What I learned during COVID19 lockdown

by Lucy Hansard 6 months ago in pregnancy

Mind shifts take place when you’re forced to stop and listen. Spending time with my family gave me insight into something I’ve never considered before.

When COVID19 hit the UK in March, I was forced to spend an unimaginable time with my parents. I love them dearly, but I think anyone in their 20s and after returning home from the freedom at university, would feel the same way. It just requires a lot of patience from all participants if you know what I mean…

After an incalculable number of chats during coffee breaks, I was astonished to find out what an incredible woman my mum is. Kicki has eighteen years of experience in the birthing world and has supported over 200 families leading up to and during the birth of their babies as well as in the postnatal period. Of course, I knew she had worked as a doula for many years however, I never seemed to be able to give her the time of day to share her knowledge and experiences. Mind shifts take place when you are forced to stop and listen, and I was shocked at how consumed I had become with my own life problems. It was not until I was forced to press the pause button on my own life and spend time with my family, that I got an insight into their lives and the important work they do.

After just one conversation with my mother, I learnt about the treatment some women received during the birth of their child. This really struck a chord with me and when I was shown research with statistics that showed that “nearly two thirds of women (63%) felt their baby's birth affected how they felt about themselves. Of those women 55% felt the impact was positive and 41% felt the impact was negative”. This really opened my eyes to the impact a woman’s birthing experience can have on her both mentally and physically.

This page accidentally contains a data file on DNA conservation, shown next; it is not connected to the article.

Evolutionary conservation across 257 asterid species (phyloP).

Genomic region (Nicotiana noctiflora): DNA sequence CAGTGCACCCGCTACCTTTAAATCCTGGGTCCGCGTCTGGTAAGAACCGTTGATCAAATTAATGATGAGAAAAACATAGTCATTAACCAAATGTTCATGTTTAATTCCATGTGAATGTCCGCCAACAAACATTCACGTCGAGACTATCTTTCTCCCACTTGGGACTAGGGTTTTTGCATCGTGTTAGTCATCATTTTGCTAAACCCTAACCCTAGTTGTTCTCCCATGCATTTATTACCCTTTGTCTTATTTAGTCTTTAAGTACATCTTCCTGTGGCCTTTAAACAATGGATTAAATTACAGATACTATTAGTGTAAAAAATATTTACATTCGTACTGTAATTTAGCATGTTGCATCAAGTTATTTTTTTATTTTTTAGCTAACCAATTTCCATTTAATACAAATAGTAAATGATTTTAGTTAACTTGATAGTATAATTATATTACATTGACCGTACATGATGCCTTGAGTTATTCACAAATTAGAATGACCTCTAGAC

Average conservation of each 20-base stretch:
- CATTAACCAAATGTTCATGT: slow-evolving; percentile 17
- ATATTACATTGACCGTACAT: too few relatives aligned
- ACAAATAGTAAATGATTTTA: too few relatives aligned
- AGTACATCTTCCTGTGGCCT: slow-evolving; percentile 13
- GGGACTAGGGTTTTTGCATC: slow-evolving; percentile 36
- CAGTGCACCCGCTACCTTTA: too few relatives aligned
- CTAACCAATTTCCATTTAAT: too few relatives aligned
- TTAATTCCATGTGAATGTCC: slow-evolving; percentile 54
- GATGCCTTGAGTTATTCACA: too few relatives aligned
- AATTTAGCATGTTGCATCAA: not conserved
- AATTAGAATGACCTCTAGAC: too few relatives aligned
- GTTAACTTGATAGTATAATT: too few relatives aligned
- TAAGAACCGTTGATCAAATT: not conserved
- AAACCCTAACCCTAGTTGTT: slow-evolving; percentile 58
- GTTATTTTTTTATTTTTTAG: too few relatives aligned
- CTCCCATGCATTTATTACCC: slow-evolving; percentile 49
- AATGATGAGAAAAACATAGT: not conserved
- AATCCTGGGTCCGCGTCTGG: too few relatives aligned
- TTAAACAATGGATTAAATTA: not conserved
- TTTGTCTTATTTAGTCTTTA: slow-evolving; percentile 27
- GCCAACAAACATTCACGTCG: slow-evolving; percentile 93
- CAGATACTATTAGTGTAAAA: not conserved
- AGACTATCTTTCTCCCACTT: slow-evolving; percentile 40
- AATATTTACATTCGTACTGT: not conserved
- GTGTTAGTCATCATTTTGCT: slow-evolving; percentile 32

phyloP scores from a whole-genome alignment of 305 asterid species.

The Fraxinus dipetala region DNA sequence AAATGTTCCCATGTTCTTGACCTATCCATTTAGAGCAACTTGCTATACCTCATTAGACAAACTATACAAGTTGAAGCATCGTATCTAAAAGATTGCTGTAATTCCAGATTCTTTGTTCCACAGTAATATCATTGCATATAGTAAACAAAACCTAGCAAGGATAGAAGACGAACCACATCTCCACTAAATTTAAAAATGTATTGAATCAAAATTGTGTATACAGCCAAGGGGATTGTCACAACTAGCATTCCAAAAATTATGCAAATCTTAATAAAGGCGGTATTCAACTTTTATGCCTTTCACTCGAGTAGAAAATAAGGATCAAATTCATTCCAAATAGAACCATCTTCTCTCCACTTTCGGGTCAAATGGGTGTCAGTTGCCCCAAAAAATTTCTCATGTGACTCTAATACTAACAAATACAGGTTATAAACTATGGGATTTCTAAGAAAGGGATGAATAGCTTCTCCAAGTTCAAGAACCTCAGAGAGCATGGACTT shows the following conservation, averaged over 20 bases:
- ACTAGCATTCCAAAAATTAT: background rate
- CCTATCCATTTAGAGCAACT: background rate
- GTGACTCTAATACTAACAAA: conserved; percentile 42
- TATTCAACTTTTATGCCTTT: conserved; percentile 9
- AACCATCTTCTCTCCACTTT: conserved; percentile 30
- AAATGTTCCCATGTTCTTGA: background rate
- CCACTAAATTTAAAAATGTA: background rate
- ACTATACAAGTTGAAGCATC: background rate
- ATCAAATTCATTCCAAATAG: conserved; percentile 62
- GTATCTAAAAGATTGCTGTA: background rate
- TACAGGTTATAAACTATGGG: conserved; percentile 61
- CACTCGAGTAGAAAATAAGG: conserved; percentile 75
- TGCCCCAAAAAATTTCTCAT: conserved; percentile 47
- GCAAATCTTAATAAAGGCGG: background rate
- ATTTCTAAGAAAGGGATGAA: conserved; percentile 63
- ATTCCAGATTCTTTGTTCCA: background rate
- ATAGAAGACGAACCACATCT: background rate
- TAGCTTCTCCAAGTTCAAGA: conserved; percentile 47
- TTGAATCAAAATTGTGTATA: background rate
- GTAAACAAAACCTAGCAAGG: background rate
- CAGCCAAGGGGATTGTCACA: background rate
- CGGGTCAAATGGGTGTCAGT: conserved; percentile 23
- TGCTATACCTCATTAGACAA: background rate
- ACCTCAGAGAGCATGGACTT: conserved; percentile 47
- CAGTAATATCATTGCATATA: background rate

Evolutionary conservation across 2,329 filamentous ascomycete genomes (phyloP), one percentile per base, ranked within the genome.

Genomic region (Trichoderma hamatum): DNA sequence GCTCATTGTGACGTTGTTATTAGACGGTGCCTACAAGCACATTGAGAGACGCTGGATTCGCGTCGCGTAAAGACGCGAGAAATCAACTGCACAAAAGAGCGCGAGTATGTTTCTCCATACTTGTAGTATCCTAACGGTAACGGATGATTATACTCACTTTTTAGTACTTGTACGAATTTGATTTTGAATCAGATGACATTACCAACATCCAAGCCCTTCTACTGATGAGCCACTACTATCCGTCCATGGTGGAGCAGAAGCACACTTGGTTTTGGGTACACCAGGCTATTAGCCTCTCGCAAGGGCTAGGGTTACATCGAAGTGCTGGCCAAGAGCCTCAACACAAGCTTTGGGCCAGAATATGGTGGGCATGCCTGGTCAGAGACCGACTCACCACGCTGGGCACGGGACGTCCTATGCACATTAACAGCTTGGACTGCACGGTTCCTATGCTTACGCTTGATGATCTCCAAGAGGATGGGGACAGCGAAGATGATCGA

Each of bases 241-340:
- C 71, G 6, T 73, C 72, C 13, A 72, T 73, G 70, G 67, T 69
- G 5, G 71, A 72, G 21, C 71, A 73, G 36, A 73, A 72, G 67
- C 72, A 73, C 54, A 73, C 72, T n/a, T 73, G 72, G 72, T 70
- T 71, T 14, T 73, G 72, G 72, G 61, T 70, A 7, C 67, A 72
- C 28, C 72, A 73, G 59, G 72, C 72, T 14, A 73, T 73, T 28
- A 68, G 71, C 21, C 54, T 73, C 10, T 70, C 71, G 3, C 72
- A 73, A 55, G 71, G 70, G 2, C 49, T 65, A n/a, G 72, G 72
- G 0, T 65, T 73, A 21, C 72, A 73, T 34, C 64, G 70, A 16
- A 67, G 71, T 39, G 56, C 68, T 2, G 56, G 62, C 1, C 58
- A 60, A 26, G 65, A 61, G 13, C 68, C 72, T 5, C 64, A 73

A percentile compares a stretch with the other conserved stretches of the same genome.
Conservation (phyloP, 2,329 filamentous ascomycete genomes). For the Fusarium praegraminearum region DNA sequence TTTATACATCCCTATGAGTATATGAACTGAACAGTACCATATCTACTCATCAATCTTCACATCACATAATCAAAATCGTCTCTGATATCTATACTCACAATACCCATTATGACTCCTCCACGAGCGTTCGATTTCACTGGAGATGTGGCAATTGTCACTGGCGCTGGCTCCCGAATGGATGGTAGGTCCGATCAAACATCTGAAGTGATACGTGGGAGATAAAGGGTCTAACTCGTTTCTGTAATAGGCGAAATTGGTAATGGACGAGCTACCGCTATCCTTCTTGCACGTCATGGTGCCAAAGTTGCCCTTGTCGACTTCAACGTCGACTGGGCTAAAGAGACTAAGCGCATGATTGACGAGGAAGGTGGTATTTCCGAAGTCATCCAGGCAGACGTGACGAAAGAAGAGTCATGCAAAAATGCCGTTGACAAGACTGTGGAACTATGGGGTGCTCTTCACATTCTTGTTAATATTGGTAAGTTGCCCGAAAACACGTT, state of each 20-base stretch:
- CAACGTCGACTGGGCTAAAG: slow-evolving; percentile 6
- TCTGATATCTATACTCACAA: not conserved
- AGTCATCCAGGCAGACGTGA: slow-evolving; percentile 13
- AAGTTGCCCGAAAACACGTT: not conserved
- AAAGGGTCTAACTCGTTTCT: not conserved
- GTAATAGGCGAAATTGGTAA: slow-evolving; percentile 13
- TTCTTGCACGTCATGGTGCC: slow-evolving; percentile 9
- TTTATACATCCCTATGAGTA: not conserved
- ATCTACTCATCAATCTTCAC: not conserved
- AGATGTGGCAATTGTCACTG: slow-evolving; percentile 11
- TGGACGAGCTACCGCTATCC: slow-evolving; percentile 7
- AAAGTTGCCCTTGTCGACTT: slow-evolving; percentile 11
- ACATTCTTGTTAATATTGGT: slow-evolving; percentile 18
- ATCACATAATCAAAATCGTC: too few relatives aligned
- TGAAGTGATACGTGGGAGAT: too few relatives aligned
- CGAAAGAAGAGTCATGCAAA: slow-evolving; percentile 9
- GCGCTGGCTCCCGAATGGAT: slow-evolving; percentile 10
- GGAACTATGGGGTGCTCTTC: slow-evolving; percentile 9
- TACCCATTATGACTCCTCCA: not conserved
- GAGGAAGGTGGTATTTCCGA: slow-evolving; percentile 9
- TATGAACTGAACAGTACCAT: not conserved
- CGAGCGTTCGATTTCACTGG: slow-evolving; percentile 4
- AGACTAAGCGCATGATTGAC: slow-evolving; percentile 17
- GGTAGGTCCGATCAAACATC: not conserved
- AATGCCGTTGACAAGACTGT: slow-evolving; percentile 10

I was quite shocked by some of the statistics and surprised that this is still not talked enough about even though many women will at some point have children. Of course, being a classic filmmaker graduate, I saw this as an opportunity to make a film to spread the knowledge I had recently acquired.

I knew filming was not going to be easy and I wasn’t sure if I’d even be able to collect enough footage for the film to work and to have any kind of impact. What made matters worse was that my younger sister had been furloughed from her job, which meant filming turned into a bit of a nightmare. She insisted that she had something to say on the matter and begged to be in front of the camera, classic little sister syndrome.

Her persistence finally broke me, and I suggested that she could answer some questions, thinking that the footage would probably never be used. However, once you have seen the final film, you will notice that she actually completely proved me wrong. Including her point of view was powerful and it brought a youthful aspect to the film. It has helped to make the film appeal to women of all ages.

I think it is so important to spread this knowledge about childbirth so that everyone can learn and gain a better understanding on one of the most magical times in our lives. The only reason birth is displayed in films so incorrectly is because I think there is not enough information out there for everyone and perhaps not enough interest to get it right. I hope this film can help with the eradication of irrational fears around childbirth. I also hope it reaches a wide audience so that future women giving birth can understand their rights, power and control they have over their own bodies. It’s important to get well educated so that informed choices can be made about the care they want, whatever that might be.

I made this film so that I can share with the world the realisation I had when I was given the time to stop and listen to the people that are closest to me. Spending time with my family gave me an insight into something I had never considered before.

I now look forward to our coffee breaks at dinner or when we sit down together to eat in the evenings.

I will be forever grateful for this time I had to learn and then given the opportunity to share the knowledge. I genuinely believe that there is a massive need for further education on childbirth and the powers of the female body.

Please see film below.

pregnancy
Lucy Hansard
Lucy Hansard
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